- The suggested insertion in Rule 55 of the clause that the Controller shall first decide the maintainability of the representation. This allocates discretionary powers to the Controller for accepting or rejecting the pre-grant application without looking at the merits of the same. The suggested clause exceeds the scope outlined in Section 25(1) of the Patents Act, which explicitly permits “any person” to file a pre-grant opposition without the necessity of the Controller to determine the eligibility of the individuals to do so. Moreover, this will give the stakeholders an opportunity to influence the Controller and threatens an important mechanism for improving the accuracy of patent claims and preventing pharmaceutical monopolies based on unmerited patents.
- Avoid amending the Patent Rules to introduce fees for filing pre-grant oppositions that could limit quality oppositions, leading to the grant of unmerited patents.
- Ensure that the Controller does not possess any subjective powers when it comes to the maintainability of representation. The current practice of formally seeking identity proofs from patent opponents should be maintained. This practice establishes credibility and ensures verification, which is an objective standard in line with the Patents Act. By following this practice, a fair and just decision can be reached, and the integrity of the patent system can be upheld.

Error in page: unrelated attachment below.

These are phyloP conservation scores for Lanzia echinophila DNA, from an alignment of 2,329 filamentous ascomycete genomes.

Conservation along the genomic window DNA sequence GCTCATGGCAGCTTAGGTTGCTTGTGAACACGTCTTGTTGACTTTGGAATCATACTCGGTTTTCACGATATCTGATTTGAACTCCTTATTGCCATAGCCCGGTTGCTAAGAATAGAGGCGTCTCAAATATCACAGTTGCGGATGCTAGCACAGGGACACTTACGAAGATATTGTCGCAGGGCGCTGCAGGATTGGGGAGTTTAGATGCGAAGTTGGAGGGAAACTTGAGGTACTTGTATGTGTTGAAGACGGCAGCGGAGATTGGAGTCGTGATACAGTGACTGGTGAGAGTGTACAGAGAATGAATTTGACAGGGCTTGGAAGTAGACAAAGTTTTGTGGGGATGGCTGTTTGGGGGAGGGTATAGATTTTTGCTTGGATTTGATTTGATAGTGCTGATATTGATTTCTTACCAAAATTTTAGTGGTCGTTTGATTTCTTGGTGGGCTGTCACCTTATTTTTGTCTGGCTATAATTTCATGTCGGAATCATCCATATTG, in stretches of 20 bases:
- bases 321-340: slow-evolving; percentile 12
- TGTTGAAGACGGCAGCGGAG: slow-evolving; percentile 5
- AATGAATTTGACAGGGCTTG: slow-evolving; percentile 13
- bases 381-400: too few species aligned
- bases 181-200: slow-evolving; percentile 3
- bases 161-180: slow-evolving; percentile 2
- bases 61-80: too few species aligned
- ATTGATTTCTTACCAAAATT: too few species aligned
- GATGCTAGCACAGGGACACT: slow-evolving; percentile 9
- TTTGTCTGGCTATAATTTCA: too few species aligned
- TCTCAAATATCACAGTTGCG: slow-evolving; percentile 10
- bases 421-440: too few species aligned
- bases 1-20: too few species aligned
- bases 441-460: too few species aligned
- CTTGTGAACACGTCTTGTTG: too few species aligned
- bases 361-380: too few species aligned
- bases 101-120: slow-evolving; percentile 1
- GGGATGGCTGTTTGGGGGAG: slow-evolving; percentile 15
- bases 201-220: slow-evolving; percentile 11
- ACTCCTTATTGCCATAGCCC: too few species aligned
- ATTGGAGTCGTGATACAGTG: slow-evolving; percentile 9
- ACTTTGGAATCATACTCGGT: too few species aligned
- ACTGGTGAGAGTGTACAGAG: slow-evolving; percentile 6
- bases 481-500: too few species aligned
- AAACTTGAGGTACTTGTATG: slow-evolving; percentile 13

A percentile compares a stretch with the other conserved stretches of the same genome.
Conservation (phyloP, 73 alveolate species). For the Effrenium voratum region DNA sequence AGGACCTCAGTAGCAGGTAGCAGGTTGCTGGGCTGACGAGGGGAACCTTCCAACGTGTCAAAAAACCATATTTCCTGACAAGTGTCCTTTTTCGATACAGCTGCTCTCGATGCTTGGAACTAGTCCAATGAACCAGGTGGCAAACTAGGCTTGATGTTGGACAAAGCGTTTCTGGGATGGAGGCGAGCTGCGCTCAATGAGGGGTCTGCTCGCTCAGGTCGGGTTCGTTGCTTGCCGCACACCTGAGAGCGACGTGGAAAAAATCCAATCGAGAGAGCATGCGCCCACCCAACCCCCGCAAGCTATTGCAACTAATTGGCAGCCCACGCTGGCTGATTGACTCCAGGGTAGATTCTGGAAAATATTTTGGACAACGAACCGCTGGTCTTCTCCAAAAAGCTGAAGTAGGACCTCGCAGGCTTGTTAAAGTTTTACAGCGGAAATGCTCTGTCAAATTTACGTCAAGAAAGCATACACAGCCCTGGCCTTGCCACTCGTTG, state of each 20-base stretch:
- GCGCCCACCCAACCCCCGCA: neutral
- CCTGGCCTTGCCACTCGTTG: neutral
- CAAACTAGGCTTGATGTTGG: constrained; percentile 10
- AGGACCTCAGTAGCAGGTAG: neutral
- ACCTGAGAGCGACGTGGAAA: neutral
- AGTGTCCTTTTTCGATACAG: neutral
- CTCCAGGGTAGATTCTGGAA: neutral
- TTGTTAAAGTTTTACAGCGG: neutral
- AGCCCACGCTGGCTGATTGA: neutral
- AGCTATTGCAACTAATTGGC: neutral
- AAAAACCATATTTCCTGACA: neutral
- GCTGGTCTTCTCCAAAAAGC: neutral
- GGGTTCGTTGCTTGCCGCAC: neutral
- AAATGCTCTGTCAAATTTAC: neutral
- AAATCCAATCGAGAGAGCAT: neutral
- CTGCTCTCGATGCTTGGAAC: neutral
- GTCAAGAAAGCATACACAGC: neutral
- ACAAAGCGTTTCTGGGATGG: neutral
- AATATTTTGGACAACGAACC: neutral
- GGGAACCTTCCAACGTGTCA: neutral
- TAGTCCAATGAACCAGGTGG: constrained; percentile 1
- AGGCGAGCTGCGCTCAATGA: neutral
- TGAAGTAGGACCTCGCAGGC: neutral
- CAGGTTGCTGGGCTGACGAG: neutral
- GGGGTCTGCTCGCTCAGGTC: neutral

2. Working of patents and compulsory licences: In order to prevent the abuse of patent rights, section 83 of the Patents Act ensures that a patented invention is being utilised (worked) sufficiently and does not impede protection of public health. When patent holders refuse or fail to share how their patents are worked, it hinders the scrutiny of market practices that can foster monopolies, stifle competition, and could be detrimental to the public interest. In return for exclusive patent rights, patentees are required not only to disclose the patent to the public but also to work them. Under the current Rule 131, patentees are required to file a working statement every financial year. As per the law, the statement filed through Form 27 provided information on the quantum, value, manufacturing/importing specifics, licensing details and working of inventions in India. However, the 2020 amendment removed this information, replacing it with a broad disclosure of information on value and whether the patented invention is manufactured or imported. The timely disclosure of detailed information concerning the working of a patent is crucial to understanding whether a patented medicine is meeting the needs of the public. Failure to sufficiently work a patent serves as one of the grounds for a compulsory licence and revocation of the patent under the Indian Patents Act. Under the proposed Draft Rules, the opportunity to gain information on patent workings through Form 27 will be lost.